Robben Island prisoner, Advocate, Constitutional Court Judge, Deputy Chief Justice of South Africa and Deputy Chairperson of the Independent Electoral Commission.
Deputy President (1990 - 1992)
Dikgang Moseneke was born in Pretoria on 20 December 1947. He is the eldest of the four children of Karabo Mabel and a school headmaster Samuel John Sedise Moseneke.
He attended primary and secondary school there. At 15, when in standard eight (Grade Ten), Moseneke was arrested, and convicted of participating in anti-apartheid activity.
He was sentenced to ten years' imprisonment, which he served on Robben Island. While Moseneke was on Robben Island, he studied for his matriculation and successfully completed his tertiary education. He obtained a BA in English and Political Science, as well as a B Juris degree and later completed an L.LB. all at UNISA..
Moseneke started his professional career as an attorney’s clerk at Klagbruns Inc in Pretoria, in 1976. In 1978, he was admitted as an attorney and practised for five years as a partner at the law firm Maluleke, Seriti and Moseneke.
In 1983, he began practice as an advocate in Johannesburg and Pretoria and in 1993, he was elevated to Senior Counsel. Moseneke was appointed visiting fellow and lecturer at Columbia Law School, University of Columbia, New York in 1986.
In 1993, Moseneke served on the technical committee that drafted the interim constitution of 1993. In 1994, he was appointed Deputy Chairperson of the Independent Electoral Commission, which conducted the first democratic elections in South Africa.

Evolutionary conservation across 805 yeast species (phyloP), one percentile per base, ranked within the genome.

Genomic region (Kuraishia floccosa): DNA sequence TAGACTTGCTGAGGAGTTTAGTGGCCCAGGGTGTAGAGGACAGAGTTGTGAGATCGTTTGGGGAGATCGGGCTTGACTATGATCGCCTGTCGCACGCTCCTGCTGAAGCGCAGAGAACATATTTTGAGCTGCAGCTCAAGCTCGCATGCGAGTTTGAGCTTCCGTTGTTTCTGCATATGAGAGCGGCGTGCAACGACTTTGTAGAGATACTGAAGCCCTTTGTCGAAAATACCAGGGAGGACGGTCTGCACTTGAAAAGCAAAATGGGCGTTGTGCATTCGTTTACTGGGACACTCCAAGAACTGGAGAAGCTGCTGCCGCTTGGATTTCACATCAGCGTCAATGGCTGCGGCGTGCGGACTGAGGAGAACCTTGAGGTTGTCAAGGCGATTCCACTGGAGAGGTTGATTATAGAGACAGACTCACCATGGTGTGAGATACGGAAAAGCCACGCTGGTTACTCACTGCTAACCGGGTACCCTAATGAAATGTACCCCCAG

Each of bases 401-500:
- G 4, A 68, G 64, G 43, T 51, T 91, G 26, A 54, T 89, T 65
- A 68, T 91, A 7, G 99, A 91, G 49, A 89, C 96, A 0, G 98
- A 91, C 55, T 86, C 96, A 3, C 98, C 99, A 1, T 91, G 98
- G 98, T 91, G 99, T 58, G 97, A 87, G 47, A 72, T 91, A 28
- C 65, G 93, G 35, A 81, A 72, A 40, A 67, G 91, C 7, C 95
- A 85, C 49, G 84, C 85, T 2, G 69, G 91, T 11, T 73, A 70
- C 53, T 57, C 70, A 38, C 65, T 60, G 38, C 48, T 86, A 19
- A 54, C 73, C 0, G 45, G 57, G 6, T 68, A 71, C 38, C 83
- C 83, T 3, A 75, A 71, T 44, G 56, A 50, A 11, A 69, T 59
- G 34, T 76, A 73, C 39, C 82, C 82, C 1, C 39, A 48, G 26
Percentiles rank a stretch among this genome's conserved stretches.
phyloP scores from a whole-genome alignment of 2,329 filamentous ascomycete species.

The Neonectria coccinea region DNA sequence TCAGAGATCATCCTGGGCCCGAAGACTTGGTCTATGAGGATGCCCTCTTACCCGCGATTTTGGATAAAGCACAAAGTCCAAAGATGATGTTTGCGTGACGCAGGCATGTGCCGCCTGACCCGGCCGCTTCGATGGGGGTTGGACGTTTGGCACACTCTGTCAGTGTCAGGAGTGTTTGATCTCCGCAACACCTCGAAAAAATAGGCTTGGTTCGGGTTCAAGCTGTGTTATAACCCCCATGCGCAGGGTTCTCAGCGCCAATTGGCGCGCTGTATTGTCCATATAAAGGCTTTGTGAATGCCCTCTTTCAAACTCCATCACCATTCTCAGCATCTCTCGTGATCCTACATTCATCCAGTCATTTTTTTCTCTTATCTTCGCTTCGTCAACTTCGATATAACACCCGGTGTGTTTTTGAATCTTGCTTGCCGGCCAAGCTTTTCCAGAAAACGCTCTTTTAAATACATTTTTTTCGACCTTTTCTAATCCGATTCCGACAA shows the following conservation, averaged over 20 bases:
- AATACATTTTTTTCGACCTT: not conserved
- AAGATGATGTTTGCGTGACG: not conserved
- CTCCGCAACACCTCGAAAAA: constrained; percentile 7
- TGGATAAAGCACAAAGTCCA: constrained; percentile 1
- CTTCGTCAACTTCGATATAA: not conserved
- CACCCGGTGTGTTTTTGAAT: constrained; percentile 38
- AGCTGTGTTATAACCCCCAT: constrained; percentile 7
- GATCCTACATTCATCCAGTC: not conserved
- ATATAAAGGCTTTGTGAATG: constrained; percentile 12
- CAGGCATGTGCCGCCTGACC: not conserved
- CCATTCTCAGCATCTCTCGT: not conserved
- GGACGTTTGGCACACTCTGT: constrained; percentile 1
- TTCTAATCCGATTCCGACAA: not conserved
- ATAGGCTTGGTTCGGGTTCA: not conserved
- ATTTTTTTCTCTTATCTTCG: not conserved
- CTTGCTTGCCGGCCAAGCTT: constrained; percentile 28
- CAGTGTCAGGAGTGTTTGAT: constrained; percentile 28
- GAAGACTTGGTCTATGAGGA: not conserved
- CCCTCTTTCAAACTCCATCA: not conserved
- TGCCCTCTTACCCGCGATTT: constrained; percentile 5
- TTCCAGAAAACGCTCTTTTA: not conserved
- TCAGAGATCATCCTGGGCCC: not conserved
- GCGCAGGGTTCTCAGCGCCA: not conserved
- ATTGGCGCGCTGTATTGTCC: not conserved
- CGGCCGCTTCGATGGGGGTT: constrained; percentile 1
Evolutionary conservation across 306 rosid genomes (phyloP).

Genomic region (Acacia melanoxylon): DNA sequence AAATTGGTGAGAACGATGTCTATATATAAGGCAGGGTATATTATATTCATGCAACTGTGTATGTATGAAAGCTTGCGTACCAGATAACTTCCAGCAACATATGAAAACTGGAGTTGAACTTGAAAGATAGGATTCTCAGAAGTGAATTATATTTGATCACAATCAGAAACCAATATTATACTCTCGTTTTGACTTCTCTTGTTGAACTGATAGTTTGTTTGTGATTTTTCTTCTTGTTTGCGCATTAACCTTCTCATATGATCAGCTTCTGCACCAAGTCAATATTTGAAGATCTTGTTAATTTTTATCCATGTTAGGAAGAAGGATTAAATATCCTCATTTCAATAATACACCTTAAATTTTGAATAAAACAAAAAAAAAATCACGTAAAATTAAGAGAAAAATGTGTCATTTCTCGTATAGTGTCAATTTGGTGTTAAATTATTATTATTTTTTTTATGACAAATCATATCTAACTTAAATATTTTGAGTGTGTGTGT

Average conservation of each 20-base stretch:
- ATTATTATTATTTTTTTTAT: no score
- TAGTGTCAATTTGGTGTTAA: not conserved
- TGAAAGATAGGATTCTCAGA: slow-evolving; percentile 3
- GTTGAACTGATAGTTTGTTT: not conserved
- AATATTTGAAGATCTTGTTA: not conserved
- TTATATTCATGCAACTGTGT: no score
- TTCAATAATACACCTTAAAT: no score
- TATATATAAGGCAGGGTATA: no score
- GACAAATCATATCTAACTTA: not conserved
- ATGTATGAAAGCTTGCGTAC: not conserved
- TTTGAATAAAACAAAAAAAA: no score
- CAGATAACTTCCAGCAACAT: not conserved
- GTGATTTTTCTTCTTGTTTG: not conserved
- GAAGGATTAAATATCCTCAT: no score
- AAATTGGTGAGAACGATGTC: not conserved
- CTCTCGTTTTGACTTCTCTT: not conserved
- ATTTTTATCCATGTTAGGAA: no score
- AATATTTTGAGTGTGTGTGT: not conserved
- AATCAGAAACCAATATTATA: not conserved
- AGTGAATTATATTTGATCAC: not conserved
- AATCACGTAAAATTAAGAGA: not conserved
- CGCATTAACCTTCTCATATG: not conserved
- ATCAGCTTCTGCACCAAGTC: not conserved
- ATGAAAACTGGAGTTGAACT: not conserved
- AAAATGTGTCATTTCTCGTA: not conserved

In September 1994, while practising as a silk, Moseneke accepted an acting appointment to the Transvaal Provincial Division of the Supreme Court.
In November 2001 Moseneke was appointed a Judge of the High Court in Pretoria. On 29 November 2002 he was appointed as a judge in the Constitutional Court by President Thabo Mbeki. In June 2005, Moseneke was appointed Deputy Chief Justice of the Republic of South Africa.
In 2006, he succeeded Justice Richard Goldstone as Chancellor of the University of the Witwatersrand. He is a founder member of the Black Lawyers' Association and of the National Association of Democratic Lawyers of South Africa.
In the past 20 years, Moseneke has read numerous papers at law and business conferences published several academic papers in law journals at home and abroad.
Moseneke is married to Kabo and they have a daughter and two sons.
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